Howard’s blog

CFLs: A Building Block for Global Warming Solutions

The naysayers keep arguing that reducing global warming pollution is too expensive, too hard, will cost too much money and will irreparably harm our economy. We’ve heard this refrain before. Seat belts supposedly will dramatically increase the costs of cars, make no safety difference and Americans won’t use them. Catalytic converters supposedly won’t really reduce pollution and will make cars unaffordable. Reducing sulfur dioxide that causes acid rain supposedly will cost electric utilities $2,000 – $3,000 per ton, cause electric rates to skyrocket and not help the environment very much.

Well, look what happened: Seat belts are an incidental car cost component, have saved many, many, many lives, and all of us have gotten used to snapping on our seat belts because it’s sensible, as well as legally required. Catalytic converters have, indeed, reduced a lot of air pollution from cars, and there aren’t many complaints today. Both have avoided added health costs and insurance costs.

The federal Clean Air Act Amendments of 1990, which set up the cap-and-trade program to reduce sulfur dioxide pollution from coal plants, triggered a wave of technological advances, as well as simple at-the-coal-plant engineering tweaks and fixes, that have reduced acid rain, leading to demonstrable environmental improvements in our rivers, lakes and forests, as well as less public health harms. Sulfur dioxide pollution credits are trading today around $150 per ton, instead of the utilities’ inflated arguments that they would cost 15-20 times more. (Yes, Indiana would be better off if more utilities had installed scrubbers on their coal plants, rather than switching to lower-sulfur western coal.)

So when you hear that economic disaster will somehow befall the United States if we step up and act to help solve our global warming problems, think about the facts, the above history, and Americans’ capacity for technological innovation, especially when given the right mix of regulatory and financial market incentives.

No, it won’t be easy. And, it won’t always be cheap, and it may be painful for some of the more polluting industries and their workers. But it won’t always be difficult and costly. Let’s look at one good example.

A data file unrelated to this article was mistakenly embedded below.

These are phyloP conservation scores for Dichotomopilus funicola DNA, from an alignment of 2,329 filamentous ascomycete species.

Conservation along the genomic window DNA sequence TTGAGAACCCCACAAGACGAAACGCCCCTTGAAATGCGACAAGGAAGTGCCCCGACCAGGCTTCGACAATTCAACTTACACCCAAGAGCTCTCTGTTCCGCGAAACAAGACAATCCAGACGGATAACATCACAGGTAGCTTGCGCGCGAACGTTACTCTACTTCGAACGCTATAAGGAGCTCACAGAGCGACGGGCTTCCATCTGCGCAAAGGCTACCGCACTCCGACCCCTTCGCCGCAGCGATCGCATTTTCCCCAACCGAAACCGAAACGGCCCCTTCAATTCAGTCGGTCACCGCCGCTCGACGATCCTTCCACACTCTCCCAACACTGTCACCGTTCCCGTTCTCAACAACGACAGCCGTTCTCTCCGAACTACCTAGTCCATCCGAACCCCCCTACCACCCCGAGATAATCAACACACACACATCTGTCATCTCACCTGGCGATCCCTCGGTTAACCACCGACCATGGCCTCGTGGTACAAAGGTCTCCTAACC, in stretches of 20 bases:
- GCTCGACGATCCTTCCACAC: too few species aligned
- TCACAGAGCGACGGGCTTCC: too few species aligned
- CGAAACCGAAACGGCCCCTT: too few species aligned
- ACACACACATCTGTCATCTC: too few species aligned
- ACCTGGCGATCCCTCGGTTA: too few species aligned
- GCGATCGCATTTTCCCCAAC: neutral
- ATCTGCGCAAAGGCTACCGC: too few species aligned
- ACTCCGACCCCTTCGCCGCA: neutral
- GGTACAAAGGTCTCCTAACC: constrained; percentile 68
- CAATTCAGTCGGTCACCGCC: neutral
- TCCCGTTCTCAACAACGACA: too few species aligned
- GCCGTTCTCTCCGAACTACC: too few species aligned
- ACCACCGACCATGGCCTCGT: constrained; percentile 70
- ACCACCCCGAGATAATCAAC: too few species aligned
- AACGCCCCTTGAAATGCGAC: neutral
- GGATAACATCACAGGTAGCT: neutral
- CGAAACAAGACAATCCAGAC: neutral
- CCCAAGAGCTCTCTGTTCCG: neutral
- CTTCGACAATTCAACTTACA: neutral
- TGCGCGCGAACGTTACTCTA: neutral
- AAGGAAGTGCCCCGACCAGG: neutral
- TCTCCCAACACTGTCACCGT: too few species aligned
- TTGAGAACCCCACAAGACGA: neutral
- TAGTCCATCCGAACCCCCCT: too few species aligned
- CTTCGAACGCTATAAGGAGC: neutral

The Indianapolis Zoo is right on target with its My Carbon Pledge goal of engaging people to “change one million incandescent bulbs to compact fluorescent light (CFL) bulbs in the state of Indiana in 2008.” Here’s happens when Americans convert their old incandescent bulbs to CFLs.

First of all, you know the basic numbers. CFLs use 75% less electricity than incandescent bulbs to produce the same amount of illumination (thereby saving you money on your electricity bills), avoid CO2 and other pollution from coal plants (thereby improving our health and environment), and last 7-10 times longer than incandescent bulbs (thereby sparing us time and energy to reach up to keep changing those ceiling bulbs).

Second, because of various state and proposed federal laws, as well as market factors, incandescent bulbs are likely to be largely phased out over the next five years. When you go to shop at Loew’s (the My Carbon Pledge co-sponsor), most of what you’ll being seeing on the shelves are modern CFLs, not incandescent bulbs.

Third, here are the numbers that might knock your socks off. Residential consumers account for about 40% of the electricity demand in many communities, and lighting accounts for about 20%-25% of their electricity use. That means around 8% of overall electricity demand is due to residential lighting. Replacing incandescent bulbs with CFLs, which use 75% less electricity, will thereby reduce overall electricity demand by about 6%. Since coal plants are responsible for about 40% of the region’s global warming pollution, this one residential sector change alone – which saves people money – will reduce overall CO2 pollution by about 2.5%

That doesn’t even take into account what business, city halls, hospitals, schools, park facilities, religious houses of worship, and sports stadiums can do with more efficient lighting. A quiet market revolution is taking place through sophisticated lighting technologies and more efficient appliances, computers, motors and controls. We’re at a tipping point, as higher energy prices and technological advances kick in.

As I mentioned in my blog last month, commercial lighting technologies today are much more energy efficient, with high-tech control systems and ballasts. The paybacks are robust, and financing is widely available for building improvements. It is practically property management malpractice to ignore these opportunities in downtown office buildings. Constructing new buildings without state-of-the-art energy efficiency makes little economic sense.

What’s more: Super-efficient light-emitting diodes (LEDs) are coming into the market. They are far more efficient than incandescent bulbs, last longer than CFLs and can produce light in any color. LEDs are now marketed as a high-end product, but prices will soon be falling.

Of course, CFLs, LEDs and other lighting efficiencies, alone, won’t be nearly enough progress to solve our global warming problems. But they are a good start, and this is indicative of additional opportunities and technological innovations that can advance global warming solutions that are good for the economy, can create new green jobs and are good for the environment.

What’s next? Keep an eye on what’s happening with Detroit automakers pivoting to market plug-in electric hybrids and other clean cars sooner than previously advertised, technological breakthroughs with solar energy, and advancements in new, more efficient battery technologies. It won’t be easy, but we can get going faster and further on global warming solutions than the naysayers are arguing.

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